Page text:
The assistant and successor alluded to was David Adamson, who married the old man's daughter Barbara. The old people of the past generation who had been Adamson's pupils spoke with kindly feelings of "Bawbie Harper"; but some of their school reminiscences showed that now and again they loved frolic more than learning. Mr Adamson might be a good teacher, but his discipline was hardly a match for young Fettercaim. The teaching room, as Mr Foote called it, was small, only about 18 feet by 16, and thus it served till 1843. Its ceiling, not lofty, was constructed of joists and loose boards, above which were stored the master's peats and sods for winter fuel. The writers and counters sat vis a vis along both sides of a long table in the middle of the room; and on several occasions, when some learners more diligent than the rest were poring over their exercises, and the master's back about, an idle imp, watching his opportunity, with a stick or staff from under the table poked overhead to bring down a shower of dross and dust on slates and copybooks. Another wicked prank of theirs was to fill one of the peats which they brought every morning, with gunpowder, and have it on the fire to explode and scatter the embers. This happened more than once, when, of an afternoon, the master fell a-nodding on his desk at the fireside. Mr Adamson died suddenly in April, 1817. Under him, as in most of the parish schools, the only class books were the following, and they were used in this order, viz.: 1, The Shorter Catechism, with an A B C on the cover; 2, The New Testament; 3, Solomon's Proverbs; 4, The Bible; and 5, Barrie's Collection. The first graduated series of Reading Books was brought out in 1818, by an Association of the Parochial Schoolmasters of Scotland.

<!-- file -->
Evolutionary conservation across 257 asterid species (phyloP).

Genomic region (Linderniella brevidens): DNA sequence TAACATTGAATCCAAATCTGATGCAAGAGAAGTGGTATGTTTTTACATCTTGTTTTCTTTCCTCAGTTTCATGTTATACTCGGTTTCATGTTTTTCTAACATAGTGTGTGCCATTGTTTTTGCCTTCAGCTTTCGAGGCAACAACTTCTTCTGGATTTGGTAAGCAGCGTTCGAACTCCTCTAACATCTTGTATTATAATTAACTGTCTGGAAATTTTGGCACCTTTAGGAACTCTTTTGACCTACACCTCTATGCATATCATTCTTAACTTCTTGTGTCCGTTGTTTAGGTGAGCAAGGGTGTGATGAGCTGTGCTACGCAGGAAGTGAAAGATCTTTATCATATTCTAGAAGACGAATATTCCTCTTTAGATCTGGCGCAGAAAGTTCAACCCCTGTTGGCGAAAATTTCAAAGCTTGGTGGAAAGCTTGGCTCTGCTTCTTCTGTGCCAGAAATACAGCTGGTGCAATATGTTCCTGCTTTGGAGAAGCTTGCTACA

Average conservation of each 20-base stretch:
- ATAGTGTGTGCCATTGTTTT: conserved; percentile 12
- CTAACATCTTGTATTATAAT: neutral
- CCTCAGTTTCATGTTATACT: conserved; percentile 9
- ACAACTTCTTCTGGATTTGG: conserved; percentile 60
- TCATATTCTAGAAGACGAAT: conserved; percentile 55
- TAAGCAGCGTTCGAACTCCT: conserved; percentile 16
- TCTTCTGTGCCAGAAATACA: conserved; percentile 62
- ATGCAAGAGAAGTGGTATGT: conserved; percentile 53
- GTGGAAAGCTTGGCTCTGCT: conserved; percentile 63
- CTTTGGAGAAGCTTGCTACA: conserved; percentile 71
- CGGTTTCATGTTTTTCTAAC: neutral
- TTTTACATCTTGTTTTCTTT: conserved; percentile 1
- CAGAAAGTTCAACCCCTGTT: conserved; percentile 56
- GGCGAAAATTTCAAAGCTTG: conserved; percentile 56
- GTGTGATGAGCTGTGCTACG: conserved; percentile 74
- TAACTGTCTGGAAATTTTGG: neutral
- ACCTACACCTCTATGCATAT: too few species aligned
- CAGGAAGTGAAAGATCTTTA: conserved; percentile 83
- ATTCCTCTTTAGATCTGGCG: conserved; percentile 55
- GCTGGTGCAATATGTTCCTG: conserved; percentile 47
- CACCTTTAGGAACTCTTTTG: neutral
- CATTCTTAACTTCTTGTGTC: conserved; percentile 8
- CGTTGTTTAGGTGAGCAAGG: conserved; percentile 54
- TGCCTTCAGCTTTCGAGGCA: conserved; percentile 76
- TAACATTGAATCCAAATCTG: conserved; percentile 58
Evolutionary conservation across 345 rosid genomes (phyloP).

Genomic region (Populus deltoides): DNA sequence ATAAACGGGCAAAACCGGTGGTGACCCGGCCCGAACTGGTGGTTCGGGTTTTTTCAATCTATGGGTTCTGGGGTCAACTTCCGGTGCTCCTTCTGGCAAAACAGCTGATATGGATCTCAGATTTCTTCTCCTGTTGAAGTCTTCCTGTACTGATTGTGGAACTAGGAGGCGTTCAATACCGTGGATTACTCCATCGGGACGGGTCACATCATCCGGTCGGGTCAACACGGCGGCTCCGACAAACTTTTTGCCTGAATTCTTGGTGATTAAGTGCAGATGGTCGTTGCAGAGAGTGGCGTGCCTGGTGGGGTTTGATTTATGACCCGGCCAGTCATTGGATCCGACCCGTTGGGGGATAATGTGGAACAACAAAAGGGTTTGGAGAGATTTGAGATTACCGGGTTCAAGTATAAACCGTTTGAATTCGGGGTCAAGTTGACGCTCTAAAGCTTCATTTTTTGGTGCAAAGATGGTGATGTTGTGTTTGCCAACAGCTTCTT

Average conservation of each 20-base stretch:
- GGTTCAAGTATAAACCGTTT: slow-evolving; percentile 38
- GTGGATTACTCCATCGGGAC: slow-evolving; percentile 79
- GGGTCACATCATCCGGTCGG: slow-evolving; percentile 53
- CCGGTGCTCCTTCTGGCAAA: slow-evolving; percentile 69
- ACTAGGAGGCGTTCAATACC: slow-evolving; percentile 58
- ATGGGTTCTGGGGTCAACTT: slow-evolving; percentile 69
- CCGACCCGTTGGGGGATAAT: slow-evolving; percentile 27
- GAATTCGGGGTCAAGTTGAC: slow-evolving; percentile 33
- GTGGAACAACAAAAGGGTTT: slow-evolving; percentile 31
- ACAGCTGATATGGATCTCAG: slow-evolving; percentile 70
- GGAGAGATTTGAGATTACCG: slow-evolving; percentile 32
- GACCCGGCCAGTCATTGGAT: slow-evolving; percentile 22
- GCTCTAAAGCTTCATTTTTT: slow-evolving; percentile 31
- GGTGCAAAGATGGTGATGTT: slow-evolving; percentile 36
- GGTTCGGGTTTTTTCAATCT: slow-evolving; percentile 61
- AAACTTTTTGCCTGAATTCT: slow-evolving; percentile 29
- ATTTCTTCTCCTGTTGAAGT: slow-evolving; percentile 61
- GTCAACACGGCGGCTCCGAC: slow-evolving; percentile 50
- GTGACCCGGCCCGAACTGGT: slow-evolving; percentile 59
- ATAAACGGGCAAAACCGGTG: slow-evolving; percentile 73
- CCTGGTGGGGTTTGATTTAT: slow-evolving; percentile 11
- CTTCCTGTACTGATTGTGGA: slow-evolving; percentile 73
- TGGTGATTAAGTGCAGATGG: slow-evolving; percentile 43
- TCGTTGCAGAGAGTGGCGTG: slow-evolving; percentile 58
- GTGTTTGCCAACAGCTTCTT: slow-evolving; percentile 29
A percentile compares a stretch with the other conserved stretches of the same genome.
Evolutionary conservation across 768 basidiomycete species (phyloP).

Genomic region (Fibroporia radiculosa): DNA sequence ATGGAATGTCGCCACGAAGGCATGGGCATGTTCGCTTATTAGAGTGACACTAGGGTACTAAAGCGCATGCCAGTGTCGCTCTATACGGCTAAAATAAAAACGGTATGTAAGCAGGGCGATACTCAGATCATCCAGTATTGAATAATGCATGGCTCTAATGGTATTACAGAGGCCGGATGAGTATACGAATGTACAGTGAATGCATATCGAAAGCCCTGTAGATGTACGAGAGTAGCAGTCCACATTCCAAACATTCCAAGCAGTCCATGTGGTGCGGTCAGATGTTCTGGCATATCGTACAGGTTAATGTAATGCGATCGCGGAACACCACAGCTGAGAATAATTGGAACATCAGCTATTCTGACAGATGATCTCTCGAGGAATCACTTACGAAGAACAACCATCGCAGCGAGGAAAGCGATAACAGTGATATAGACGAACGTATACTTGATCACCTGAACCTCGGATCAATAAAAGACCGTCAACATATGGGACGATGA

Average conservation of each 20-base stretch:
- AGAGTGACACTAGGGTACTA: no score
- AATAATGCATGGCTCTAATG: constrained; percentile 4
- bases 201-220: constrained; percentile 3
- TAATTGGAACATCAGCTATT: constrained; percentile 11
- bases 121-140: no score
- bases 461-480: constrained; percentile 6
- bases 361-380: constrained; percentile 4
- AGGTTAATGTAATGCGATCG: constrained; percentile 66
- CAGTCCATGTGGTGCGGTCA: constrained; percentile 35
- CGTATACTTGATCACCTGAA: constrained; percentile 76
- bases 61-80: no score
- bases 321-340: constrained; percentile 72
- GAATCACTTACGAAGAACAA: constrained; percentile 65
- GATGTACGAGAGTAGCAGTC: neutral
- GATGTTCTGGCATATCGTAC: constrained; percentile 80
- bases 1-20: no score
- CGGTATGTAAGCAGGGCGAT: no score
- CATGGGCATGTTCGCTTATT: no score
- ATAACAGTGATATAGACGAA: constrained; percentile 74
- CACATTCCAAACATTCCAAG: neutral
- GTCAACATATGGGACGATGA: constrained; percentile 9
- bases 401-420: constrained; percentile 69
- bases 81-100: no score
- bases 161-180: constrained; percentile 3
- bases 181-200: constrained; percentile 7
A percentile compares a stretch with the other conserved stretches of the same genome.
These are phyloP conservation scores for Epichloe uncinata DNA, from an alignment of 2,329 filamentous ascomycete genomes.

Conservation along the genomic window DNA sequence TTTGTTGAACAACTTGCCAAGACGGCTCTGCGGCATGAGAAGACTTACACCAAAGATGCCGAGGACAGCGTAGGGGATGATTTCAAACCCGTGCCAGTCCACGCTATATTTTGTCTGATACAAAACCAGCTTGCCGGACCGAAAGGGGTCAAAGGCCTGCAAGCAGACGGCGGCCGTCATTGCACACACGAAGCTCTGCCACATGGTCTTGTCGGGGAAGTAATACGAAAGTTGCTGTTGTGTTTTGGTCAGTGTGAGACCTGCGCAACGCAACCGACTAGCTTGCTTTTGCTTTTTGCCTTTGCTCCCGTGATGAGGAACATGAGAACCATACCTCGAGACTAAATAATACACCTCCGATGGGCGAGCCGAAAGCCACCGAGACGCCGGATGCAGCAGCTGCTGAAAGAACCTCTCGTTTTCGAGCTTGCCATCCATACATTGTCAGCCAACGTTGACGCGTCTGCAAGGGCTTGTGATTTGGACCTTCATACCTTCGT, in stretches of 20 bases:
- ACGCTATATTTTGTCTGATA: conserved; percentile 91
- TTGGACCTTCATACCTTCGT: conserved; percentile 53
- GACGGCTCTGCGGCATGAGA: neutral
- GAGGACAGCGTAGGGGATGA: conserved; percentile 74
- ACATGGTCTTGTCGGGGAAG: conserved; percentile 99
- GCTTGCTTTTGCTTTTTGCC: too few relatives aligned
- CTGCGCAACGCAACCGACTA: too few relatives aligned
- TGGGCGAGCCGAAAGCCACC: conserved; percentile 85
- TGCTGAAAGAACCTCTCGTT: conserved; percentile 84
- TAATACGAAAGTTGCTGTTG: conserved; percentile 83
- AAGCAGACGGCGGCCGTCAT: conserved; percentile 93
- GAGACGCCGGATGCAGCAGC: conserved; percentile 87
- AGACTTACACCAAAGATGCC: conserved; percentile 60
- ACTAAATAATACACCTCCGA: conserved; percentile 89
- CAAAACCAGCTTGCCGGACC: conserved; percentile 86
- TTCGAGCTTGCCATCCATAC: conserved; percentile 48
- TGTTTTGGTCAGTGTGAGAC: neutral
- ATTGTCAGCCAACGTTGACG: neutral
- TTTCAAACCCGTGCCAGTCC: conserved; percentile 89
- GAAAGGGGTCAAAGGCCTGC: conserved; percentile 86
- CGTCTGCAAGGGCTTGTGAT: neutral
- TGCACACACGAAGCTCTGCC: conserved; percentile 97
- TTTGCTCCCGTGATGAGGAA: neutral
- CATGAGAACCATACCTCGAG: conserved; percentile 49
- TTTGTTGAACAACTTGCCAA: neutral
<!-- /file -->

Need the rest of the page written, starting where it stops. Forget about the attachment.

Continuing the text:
James Nicholson, son of the parish schoolmaster of Craig, was next appointed. He taught the school, and held the parochial offices till his death in February, 1843. He made himself popular in the parish; not so much by his teaching as by his lively, agreeable, and obliging disposition. He acted as secretary to the Fettercairn Farmers' Club.

His successor was Alexander Inglis, assistant in Montrose Academy. Hitherto, the school and school-house formed one building at "the Townhead"; but after Mr Inglis's appointment, a new school-room, of inside dimensions, 30 feet by 20, was built upon the site now occupied by the Public Hall. Mr Inglis left in 1845, on being appointed to the Parish School of Arbroath; and afterwards became Rector of Bathgate Academy. In 1860 he was appointed Principal of Charlottetown College, Prince Edward's Island. He was honoured with the degree of LL.D. He married Charlotte, a sister of the Rev. Alexander Whyte of Fettercaim, and their son is the Rev. John Macdonald Inglis, A.M., minister of Penninghame. Dr Inglis returned to Scotland, and died a few years ago.

The next schoolmaster was James Low, a native of Forfar district, and a licentiate of the Church, who had taught in the Douglas Academy, Newton-Stewart. He left in November, 1851, on being ordained as a missionary to Victoria. Returning to Scotland in 1871, he took up his abode in Aberdeen, and died there, leaving a widow but no family.